Withybush baby unit closure must not happen, say campaigners
A campaign group says it will fight plans to centralise specialist care for babies born in west Wales.
If the plan goes ahead it would mean that the special care baby unit at Withybush hospital in Haverfordwest, Pembrokeshire, would close.
Save Withybush Action Team (SWAT) said it was planning a series of activities including a protest march at the weekend.
The proposed changes were announced by the health minister on Tuesday.
The decision to close the special care baby unit at Withybush hospital is part of a Hywel Dda health board reorganisation.
Lots of questions are now emerging about the detail.
What it boils down to is a fundamental difference of opinion which I suspect cannot be reconciled.
This was supposed to be the final chapter in a long-running saga of west Wales hospital reorganisation, but this will not be the last of it.
Campaigners are seeking a judicial review and there are also changes in A&E services at Llanelli and plans to close a minor injuries unit in Tenby.
In north Wales there are a few details to be hammered out after the first minister proposed a revised plan for neonatal care.
But the big, unanswered question still is what will the plans look like for south Wales.
We know they will involve some centralising of hospital services such as A&E, but the key question is where.
An announcement was due last month but it was cancelled.
Now we are hoping to get it next month - and the decisions in south Wales could be equally controversial.
Under the new model, doctors in Carmarthen will provide specialist care, with other hospitals eventually providing a midwife-led service.
Bronglais hospital in Aberystwyth will also become a midwife-led maternity unity, although during the transition period it will also retain some consultants.
Chris Overton, the chair of SWAT, said he was disappointed but not surprised by the decision to move the specialist baby services to Carmarthen.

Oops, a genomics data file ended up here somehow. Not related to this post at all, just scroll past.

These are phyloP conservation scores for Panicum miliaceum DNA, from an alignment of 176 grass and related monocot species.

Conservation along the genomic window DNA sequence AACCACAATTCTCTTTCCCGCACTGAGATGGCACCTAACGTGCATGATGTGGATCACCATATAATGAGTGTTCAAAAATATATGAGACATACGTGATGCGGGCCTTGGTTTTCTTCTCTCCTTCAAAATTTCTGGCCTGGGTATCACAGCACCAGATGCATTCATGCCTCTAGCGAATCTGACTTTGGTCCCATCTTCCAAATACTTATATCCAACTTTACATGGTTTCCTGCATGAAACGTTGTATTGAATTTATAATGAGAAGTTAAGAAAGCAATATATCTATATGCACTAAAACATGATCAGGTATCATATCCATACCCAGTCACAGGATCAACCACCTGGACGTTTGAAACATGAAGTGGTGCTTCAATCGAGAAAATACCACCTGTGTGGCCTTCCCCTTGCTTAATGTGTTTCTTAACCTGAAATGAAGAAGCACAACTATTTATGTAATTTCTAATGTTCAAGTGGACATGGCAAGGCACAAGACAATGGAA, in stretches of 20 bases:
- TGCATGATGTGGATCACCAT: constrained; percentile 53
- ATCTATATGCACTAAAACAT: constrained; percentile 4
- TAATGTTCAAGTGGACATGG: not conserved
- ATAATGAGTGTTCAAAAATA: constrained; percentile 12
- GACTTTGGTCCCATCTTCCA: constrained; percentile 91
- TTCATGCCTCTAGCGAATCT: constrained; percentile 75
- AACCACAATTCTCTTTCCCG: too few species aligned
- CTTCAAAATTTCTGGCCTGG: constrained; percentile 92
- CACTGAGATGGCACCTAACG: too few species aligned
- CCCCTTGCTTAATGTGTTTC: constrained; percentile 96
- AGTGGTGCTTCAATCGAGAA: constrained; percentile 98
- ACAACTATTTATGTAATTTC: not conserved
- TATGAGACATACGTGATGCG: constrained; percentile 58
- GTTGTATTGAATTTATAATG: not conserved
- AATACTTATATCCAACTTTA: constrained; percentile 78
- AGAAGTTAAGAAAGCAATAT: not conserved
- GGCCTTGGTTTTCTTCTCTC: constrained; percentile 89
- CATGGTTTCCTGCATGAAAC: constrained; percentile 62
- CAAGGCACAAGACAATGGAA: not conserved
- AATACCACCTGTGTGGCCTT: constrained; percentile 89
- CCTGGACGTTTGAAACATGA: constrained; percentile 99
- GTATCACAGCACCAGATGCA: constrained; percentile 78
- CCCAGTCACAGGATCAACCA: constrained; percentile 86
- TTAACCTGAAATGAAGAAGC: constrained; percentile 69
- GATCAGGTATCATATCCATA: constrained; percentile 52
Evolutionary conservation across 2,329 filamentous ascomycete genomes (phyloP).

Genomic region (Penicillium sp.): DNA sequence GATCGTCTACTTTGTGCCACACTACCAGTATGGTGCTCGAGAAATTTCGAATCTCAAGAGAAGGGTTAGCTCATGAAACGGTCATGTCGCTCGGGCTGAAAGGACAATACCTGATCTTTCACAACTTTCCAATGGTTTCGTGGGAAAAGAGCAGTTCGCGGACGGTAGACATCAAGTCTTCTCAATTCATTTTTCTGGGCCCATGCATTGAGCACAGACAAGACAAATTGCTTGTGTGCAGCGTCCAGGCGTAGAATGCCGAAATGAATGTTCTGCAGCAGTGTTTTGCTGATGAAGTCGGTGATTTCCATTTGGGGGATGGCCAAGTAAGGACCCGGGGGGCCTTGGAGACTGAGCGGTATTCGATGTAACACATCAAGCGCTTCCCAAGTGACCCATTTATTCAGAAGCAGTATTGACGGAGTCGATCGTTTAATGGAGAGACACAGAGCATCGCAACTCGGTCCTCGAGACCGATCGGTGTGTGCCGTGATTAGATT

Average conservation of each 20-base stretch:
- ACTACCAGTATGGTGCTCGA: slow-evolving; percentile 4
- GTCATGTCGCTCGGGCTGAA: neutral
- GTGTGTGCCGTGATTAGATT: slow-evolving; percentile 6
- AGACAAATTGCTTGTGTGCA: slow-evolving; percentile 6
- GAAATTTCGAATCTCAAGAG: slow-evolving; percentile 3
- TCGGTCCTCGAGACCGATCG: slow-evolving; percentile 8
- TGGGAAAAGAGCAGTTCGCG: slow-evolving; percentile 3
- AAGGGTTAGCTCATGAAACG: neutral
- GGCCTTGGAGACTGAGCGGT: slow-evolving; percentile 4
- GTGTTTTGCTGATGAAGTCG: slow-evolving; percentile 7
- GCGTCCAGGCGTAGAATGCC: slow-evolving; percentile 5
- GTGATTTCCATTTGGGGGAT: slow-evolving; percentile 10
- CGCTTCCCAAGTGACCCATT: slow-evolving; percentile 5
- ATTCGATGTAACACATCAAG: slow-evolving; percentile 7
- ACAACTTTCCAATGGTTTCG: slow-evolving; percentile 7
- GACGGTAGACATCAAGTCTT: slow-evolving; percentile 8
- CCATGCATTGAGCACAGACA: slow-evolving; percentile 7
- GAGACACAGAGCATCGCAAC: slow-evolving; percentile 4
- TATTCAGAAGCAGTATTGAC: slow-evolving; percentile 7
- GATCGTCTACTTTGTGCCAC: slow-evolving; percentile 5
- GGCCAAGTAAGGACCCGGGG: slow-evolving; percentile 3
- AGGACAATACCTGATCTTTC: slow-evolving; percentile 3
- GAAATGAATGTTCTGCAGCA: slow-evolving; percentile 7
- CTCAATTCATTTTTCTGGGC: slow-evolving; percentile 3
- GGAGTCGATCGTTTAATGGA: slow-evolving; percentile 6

Mr Overton, a consultant obstetrician at Withybush, said he believed that taking the special baby care away would have a knock-on effect on other services, including the A&E unit.
He added that it was just not feasible for any mother-to-be with complications to travel further for a birth.
There were examples where people's lives would be at risk if the changes went ahead, he said.
He referred to the case of Kate Sutton from Johnston near Haverfordwest, who lost her baby and nearly died herself.
"She would hot have survived if she had had to travel further," he said.
Ms Sutton had told BBC Wales: "I was minutes from death. And if that service was not available like it was to me that night, I would not be sitting here today."
Mr Overton said that in another case a woman expecting twins had walked into the unit at Withybush and the babies were born in 10 minutes.
"She would not have been able to travel any further. She would have given birth on the way," he said.'Panel of experts'
"Glangwili on a good day is 40 minutes away, or an hour in summer. But there are also often problems with accidents blocking the main A477 and A40 when everything is gridlocked."
End Quote Chris Overton Consultant obstetrician
We'll use people power. We'll do whatever we can”
SWAT has already applied for a judicial review of plans at the hospital but a decision on that is not due until the middle of February.
Meanwhile, the group is planning action including a protest march at the weekend.
"We'll use people power. We'll do whatever we can," said Mr Overton.
"We have a committee of 12 people, and in the last demo between 700 and 800 turned out.
"We're hoping that this number will double now as people get to hear about this decision."
Health Minister Mark Drakeford said on Tuesday that the panel of experts who recommended the changes had included important safeguards, and suggested a phased introduction.
The minister said there would be a safety net to provide skilled assistance for midwives in the event of an unexpected emergency,
There would also be robust emergency transfer arrangements, he said.